Is the U.S. Facing a Shortage of Factory Workers?

The U.S. manufacturing sector has been shrinking steadily since before most of us were born.

So why are American factories reporting that 600,000 jobs are going vacant across the country?

The manufacturers say it’s due to a shortage of skilled workers, but Bloomberg offers a few caveats: for example, companies might be keeping these jobs unfilled due to uncertainty about the future, opting to increase overtime for existing workers instead.

Working in a high-tech modern factory also takes a lot of training even for experienced workers, and training budgets were slashed during the Great Recession. And some of the jobs are in non-production areas, like accounting. They point out that if manufacturers really wanted to fill those jobs, they would be raising wages—which obviously hasn’t happened (yet).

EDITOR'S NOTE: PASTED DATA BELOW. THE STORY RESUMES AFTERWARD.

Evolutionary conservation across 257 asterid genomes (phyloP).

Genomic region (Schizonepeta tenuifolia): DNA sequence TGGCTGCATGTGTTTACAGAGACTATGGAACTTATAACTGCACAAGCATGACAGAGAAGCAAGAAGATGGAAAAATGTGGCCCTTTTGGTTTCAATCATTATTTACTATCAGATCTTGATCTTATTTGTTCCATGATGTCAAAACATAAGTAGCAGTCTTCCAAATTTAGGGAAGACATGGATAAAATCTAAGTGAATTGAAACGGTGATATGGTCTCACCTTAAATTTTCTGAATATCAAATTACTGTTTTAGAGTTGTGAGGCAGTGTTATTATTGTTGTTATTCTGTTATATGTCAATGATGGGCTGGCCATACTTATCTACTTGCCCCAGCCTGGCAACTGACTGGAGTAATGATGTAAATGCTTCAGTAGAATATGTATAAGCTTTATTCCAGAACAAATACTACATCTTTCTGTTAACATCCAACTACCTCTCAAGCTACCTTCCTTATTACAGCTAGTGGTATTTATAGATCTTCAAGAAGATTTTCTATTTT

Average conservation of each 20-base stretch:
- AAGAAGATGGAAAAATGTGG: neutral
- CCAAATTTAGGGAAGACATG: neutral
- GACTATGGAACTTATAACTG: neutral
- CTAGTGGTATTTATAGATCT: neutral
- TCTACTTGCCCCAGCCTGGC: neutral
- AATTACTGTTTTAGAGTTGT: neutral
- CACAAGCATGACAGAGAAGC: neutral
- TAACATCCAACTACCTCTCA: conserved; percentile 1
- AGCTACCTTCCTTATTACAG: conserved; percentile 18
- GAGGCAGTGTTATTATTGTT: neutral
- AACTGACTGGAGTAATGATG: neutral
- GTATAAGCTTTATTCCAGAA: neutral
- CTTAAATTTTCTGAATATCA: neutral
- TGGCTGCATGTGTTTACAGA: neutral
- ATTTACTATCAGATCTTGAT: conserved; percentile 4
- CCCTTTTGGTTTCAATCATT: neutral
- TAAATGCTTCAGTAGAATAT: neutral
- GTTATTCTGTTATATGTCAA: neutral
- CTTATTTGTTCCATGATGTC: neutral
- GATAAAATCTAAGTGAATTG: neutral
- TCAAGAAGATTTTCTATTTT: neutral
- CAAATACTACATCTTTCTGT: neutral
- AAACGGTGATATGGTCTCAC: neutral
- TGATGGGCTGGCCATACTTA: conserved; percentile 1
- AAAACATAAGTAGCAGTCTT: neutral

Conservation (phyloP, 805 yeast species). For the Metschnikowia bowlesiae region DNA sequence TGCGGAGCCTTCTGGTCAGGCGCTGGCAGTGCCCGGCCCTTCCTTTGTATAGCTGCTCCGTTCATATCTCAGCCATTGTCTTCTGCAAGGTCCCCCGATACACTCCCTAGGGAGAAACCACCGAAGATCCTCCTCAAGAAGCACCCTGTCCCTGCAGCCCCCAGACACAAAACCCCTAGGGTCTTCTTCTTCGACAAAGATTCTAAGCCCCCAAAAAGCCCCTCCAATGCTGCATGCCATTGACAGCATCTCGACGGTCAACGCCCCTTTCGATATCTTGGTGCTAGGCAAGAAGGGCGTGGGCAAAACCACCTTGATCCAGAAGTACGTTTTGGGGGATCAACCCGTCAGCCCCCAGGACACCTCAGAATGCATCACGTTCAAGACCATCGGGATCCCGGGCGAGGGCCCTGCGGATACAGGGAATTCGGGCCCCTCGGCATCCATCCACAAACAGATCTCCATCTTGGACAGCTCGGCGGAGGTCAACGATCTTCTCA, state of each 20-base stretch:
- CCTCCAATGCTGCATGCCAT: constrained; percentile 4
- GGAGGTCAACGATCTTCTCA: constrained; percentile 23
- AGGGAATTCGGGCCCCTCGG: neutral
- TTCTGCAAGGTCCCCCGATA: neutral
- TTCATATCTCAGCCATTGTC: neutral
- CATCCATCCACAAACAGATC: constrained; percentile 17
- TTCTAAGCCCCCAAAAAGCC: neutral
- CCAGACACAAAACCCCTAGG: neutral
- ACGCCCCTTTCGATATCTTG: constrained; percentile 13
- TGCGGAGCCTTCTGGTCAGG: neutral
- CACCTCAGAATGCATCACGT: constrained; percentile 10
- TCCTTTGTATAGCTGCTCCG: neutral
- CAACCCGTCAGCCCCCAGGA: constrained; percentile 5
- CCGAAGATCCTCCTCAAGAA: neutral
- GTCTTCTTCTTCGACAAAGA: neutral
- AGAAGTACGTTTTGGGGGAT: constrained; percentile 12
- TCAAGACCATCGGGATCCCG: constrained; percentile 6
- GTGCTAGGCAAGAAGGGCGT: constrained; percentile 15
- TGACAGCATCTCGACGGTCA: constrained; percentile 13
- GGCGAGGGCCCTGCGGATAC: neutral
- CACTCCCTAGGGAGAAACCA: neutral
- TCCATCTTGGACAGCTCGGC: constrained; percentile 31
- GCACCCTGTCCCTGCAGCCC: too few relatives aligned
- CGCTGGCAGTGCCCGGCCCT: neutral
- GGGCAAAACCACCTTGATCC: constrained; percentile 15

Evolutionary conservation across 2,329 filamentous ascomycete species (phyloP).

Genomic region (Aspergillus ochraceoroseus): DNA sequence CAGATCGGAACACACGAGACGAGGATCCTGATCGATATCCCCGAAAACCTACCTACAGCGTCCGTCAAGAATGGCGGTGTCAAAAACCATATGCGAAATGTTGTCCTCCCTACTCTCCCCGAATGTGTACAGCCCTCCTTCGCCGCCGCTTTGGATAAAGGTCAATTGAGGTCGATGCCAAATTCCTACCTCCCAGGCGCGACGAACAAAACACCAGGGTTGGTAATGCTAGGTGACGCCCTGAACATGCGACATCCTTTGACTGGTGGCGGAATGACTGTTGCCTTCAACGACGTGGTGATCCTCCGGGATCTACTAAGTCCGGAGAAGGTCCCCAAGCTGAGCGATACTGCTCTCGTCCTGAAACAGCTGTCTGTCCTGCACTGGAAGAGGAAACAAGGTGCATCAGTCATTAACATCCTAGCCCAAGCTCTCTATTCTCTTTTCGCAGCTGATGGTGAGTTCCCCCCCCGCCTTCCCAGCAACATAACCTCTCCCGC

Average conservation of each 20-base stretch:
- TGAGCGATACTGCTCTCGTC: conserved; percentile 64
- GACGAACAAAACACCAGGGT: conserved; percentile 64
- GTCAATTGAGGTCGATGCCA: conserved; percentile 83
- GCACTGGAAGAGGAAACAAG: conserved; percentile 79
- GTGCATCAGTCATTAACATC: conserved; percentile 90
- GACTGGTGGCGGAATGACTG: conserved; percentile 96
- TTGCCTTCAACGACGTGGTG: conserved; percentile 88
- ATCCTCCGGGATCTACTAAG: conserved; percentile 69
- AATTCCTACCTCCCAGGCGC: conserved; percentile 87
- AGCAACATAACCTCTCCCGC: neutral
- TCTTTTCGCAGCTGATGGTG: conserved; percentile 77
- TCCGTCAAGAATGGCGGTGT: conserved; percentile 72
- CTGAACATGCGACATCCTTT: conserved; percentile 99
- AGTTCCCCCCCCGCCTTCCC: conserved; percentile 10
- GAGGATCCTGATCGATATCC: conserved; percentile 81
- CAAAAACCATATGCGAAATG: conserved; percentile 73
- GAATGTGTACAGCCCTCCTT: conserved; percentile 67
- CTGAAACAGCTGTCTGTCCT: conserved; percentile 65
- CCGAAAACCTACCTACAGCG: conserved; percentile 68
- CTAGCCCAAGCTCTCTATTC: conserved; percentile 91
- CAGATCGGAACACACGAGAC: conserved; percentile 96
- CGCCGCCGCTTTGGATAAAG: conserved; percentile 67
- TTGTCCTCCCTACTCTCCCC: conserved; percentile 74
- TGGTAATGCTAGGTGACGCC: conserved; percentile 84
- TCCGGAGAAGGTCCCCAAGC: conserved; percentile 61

Still, the average age for skilled manufacturing workers is now 56, so the number of unfilled jobs is likely to keep growing—especially as more companies bring factory jobs back to the U.S.

What do you say—would you work in a factory for $23 an hour?

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